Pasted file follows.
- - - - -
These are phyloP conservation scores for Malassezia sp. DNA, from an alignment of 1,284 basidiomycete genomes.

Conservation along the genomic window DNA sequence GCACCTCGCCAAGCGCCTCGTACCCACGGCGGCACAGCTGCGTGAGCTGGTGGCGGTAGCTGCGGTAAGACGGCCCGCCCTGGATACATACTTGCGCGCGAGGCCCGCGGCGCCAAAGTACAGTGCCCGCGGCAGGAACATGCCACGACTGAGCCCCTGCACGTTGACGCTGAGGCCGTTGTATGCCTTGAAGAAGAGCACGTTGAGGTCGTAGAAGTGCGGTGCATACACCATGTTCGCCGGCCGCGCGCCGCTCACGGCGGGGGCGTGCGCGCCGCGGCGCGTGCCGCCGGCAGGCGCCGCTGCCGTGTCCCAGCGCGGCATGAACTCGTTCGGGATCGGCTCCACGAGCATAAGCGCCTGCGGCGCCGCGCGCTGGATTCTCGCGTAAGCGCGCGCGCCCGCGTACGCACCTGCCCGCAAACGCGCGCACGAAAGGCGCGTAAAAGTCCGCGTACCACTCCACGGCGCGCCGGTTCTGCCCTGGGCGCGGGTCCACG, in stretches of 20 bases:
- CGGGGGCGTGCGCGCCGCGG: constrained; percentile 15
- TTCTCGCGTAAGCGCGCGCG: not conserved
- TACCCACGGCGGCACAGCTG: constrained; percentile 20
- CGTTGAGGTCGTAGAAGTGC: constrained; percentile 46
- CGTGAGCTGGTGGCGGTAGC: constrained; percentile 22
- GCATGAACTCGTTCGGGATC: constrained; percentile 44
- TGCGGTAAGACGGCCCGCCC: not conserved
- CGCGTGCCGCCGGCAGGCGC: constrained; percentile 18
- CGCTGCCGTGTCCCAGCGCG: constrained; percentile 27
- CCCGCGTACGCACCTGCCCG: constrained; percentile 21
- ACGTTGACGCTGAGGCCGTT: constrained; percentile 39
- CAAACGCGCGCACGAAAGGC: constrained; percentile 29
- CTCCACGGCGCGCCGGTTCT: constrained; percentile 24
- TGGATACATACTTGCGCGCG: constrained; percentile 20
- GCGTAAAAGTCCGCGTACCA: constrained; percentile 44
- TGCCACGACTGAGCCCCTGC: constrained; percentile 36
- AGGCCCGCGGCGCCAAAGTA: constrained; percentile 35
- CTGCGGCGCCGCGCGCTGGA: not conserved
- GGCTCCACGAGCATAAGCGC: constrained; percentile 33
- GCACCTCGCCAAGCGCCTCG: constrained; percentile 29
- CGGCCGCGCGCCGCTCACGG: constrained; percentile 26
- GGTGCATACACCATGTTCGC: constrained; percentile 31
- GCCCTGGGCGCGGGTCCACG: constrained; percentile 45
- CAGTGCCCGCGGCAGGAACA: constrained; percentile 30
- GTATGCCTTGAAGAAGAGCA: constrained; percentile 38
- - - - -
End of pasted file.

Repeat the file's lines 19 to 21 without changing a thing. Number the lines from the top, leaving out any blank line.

- AGGCCCGCGGCGCCAAAGTA: constrained; percentile 35
- CTGCGGCGCCGCGCGCTGGA: not conserved
- GGCTCCACGAGCATAAGCGC: constrained; percentile 33